The Goal: The goal is to hit the can and knock it down with their slipper called "pamato" and then run to get their slipper back while the IT or the one who guards the can will try to tag them.
The Rules: * An empty can is set in an upright position 5 - 8 meters away from the throwing line and one player who's the IT guarding the empty can will stand near it
* As the game starts, the rest player, will stand before the throwing line and try to hit and knock the can down one by one. If the can has been hit, the players must get their slippers immediately otherwise they will be the next IT once the can has been put back in place and the IT tagged another player. and for the IT to put back the can inside a small circle a few meters away from the toe-line. When a player is tag while re-covering his pamato, he becomes thde IT.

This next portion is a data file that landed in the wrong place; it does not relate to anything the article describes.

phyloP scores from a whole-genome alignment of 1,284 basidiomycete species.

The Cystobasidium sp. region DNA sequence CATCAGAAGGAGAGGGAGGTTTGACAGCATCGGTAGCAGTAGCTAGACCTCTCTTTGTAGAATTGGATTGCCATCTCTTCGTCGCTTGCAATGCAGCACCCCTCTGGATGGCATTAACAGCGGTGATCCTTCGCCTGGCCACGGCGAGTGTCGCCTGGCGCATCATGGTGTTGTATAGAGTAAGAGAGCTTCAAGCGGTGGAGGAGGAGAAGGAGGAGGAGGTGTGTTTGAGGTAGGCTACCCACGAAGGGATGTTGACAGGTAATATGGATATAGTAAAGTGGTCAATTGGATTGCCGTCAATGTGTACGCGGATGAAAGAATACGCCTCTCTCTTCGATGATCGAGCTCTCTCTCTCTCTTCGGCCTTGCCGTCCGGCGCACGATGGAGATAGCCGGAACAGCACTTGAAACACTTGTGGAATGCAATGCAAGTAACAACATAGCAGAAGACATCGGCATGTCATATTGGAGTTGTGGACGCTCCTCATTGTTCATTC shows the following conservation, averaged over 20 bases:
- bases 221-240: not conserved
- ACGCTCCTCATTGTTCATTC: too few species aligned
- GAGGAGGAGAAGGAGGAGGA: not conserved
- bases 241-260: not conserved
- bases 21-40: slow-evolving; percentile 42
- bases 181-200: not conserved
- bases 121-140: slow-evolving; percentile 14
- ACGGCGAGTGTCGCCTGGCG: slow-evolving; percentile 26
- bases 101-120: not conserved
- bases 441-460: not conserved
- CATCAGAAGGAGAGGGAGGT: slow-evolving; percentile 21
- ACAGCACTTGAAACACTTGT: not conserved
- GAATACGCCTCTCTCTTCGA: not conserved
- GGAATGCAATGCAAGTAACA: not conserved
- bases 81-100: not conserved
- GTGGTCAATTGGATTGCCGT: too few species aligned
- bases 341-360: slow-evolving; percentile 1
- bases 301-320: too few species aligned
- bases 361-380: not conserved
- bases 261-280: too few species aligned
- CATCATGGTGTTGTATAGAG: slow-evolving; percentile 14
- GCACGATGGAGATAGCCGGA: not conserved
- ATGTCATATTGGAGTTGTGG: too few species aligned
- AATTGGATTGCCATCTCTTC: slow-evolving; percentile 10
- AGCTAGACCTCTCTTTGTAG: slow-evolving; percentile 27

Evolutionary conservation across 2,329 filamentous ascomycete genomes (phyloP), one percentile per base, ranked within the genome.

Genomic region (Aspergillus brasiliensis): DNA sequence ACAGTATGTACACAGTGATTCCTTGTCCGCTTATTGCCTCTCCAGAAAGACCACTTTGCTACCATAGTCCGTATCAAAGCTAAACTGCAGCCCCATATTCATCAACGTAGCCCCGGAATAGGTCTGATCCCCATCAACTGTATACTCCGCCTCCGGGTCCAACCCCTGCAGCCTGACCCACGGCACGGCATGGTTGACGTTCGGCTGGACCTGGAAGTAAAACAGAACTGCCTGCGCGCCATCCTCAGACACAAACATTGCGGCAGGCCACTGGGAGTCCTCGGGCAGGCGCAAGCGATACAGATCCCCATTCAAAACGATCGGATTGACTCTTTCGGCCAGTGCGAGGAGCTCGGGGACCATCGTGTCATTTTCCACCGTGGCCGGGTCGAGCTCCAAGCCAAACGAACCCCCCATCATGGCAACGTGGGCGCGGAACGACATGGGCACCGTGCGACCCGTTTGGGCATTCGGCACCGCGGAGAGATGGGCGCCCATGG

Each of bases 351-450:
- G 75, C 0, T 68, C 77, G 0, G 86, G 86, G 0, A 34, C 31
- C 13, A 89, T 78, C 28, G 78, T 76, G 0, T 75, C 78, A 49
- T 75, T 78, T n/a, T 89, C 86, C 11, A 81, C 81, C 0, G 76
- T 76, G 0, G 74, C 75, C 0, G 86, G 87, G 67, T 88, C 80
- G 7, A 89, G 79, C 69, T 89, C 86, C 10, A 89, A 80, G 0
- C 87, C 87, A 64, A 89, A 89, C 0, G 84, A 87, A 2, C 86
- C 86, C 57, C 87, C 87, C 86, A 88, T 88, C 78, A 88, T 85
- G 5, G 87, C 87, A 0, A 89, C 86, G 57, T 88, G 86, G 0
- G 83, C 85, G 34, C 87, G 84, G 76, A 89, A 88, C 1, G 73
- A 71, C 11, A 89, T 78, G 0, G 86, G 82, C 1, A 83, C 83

* Once the hitter has not able to get his "slipper" back, the others can still save him by knocking the can down.
* The "IT" can tag the players after retrieving the can within the throwing line only.
* A player tagged by the "IT" before he reaches the throwing line becomes the next "IT" in the next game.
* Langit Lupa ( Heaven and Earth)
It is a chasing game often played by children on the streets.
Players: 3 or more players, the more the merrier
Rules: A chasing game, where players can be exempted or immune from being tagged by the "it" as long as they stand on an elevated place ( langit) such as chairs, cement etc.
* The "It" can chase and tag players who remain on the ground (lupa) except the ones standing on the chairs or any elevated place.
* The player who has been tagged then becomes the next "It" and the game continues.
I will never forget these wonderful Filipino games. These are something I'm going to treasure for the rest of my life and will share these fun experiences to my kids and grand kids. This "larong pinoy" is something every Filipinos can be proud of because once in my life I was once a kid who played a trully fun "pinoy games".